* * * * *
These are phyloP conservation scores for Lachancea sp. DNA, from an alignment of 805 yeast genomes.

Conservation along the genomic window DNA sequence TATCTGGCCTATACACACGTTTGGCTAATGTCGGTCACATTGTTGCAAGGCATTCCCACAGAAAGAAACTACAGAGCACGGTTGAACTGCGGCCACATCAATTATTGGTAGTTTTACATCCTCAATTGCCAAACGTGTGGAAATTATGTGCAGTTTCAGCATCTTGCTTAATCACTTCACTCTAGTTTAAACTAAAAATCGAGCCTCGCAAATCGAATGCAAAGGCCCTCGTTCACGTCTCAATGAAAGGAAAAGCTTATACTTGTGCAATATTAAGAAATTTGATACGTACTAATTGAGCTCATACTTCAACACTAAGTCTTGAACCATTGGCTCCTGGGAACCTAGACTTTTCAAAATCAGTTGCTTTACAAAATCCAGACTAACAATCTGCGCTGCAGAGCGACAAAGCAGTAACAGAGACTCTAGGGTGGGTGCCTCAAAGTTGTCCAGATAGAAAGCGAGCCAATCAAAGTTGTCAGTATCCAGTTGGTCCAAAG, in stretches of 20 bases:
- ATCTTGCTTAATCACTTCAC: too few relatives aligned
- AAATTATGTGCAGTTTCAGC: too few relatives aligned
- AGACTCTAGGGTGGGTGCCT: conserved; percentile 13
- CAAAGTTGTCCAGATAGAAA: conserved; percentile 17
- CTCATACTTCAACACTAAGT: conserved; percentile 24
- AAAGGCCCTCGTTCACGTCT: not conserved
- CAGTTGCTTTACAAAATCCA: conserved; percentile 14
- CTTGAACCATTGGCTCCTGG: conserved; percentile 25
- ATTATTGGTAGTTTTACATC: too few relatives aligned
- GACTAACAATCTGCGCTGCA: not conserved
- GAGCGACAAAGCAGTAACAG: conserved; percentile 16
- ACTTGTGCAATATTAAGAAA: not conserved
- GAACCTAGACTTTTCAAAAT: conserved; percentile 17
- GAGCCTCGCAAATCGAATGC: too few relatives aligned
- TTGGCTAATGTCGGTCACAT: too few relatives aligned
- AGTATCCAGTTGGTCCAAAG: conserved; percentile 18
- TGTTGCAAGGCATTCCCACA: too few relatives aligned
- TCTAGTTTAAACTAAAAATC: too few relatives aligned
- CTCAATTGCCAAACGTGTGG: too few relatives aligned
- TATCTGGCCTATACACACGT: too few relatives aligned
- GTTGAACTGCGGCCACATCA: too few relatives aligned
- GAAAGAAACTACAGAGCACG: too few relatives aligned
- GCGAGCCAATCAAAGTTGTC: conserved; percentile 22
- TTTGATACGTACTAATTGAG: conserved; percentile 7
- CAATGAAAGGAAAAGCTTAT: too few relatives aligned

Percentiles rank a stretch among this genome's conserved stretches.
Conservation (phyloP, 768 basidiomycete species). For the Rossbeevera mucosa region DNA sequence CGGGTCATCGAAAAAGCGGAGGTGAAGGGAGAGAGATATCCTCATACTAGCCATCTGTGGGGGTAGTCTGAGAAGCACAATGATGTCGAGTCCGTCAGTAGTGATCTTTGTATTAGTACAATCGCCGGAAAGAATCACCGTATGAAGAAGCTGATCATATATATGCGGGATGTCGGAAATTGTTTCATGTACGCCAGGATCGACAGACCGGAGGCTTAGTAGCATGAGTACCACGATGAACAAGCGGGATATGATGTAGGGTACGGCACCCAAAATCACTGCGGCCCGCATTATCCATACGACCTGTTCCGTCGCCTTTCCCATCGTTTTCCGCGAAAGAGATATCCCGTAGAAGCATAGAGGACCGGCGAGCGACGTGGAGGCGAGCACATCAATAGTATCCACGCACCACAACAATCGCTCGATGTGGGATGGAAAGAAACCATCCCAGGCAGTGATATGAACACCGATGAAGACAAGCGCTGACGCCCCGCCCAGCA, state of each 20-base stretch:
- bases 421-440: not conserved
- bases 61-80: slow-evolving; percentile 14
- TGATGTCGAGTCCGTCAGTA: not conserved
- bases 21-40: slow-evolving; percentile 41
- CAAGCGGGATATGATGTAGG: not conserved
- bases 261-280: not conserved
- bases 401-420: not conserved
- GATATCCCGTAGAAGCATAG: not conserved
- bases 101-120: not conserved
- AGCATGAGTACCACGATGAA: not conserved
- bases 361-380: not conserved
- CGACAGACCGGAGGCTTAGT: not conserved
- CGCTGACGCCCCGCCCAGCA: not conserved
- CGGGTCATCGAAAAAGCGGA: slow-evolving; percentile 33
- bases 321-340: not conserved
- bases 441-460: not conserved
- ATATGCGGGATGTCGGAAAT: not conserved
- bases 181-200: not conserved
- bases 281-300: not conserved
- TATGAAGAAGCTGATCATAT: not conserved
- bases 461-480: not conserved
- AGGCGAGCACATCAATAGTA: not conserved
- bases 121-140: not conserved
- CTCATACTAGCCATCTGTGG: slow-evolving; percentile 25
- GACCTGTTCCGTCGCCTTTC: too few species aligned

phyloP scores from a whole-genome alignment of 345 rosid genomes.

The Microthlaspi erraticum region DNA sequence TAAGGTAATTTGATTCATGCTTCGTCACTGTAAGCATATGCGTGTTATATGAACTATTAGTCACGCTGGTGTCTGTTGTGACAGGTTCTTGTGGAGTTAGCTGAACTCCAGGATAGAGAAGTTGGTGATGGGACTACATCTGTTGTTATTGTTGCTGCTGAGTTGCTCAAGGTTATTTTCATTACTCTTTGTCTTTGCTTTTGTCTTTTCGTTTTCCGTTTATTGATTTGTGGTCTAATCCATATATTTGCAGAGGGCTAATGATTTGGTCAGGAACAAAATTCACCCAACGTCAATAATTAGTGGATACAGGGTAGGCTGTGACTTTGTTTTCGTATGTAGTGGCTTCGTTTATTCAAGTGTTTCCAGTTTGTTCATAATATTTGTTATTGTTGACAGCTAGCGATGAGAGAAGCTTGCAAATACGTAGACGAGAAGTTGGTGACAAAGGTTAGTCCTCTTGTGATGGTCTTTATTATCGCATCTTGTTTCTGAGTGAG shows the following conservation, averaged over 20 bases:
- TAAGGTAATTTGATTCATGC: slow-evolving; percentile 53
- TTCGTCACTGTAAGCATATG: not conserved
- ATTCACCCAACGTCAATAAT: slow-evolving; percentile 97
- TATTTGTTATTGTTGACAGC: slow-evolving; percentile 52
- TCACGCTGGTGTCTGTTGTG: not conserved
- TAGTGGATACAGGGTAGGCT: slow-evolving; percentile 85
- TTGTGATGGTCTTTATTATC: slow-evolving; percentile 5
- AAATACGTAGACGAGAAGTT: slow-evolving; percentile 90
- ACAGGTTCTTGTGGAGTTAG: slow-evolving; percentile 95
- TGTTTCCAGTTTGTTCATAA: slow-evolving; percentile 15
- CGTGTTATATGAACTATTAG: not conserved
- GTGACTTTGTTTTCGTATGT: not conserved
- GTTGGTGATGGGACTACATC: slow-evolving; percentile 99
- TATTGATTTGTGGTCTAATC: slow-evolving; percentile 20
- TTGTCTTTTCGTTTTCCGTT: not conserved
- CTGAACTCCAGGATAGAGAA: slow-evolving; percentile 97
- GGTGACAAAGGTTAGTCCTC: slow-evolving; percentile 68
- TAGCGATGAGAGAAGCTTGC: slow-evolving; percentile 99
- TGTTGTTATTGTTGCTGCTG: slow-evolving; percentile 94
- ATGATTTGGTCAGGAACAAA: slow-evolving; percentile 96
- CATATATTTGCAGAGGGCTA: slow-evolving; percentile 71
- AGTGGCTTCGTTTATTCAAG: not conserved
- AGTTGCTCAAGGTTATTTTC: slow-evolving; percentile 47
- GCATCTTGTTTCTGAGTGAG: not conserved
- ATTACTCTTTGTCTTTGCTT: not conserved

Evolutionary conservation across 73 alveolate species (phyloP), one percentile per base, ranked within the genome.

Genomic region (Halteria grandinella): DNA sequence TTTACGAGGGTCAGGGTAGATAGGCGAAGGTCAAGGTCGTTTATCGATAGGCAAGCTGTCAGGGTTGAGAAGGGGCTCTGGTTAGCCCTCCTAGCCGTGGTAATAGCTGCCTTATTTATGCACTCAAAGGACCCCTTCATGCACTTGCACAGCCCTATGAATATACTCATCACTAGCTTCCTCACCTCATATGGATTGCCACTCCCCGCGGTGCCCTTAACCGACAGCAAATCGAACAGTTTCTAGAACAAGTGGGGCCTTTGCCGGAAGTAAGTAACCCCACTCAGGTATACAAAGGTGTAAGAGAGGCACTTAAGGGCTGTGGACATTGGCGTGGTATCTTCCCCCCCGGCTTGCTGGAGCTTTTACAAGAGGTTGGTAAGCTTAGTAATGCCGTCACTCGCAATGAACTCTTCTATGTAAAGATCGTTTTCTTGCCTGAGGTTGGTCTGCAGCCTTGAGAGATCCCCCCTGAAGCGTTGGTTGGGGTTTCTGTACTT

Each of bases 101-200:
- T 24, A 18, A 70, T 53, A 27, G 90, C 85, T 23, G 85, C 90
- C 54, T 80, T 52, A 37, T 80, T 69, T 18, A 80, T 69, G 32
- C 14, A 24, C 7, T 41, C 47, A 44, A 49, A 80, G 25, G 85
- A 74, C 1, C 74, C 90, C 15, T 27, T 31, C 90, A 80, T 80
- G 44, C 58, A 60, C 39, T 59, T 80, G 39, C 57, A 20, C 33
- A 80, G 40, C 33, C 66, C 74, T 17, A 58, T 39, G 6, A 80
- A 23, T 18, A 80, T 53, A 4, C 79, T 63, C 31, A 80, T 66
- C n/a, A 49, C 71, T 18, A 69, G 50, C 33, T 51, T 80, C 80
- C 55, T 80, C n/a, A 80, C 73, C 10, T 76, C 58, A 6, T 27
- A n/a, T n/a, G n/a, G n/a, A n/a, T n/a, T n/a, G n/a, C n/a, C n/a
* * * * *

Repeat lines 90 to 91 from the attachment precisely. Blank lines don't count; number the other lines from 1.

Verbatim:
- A 80, G 40, C 33, C 66, C 74, T 17, A 58, T 39, G 6, A 80
- A 23, T 18, A 80, T 53, A 4, C 79, T 63, C 31, A 80, T 66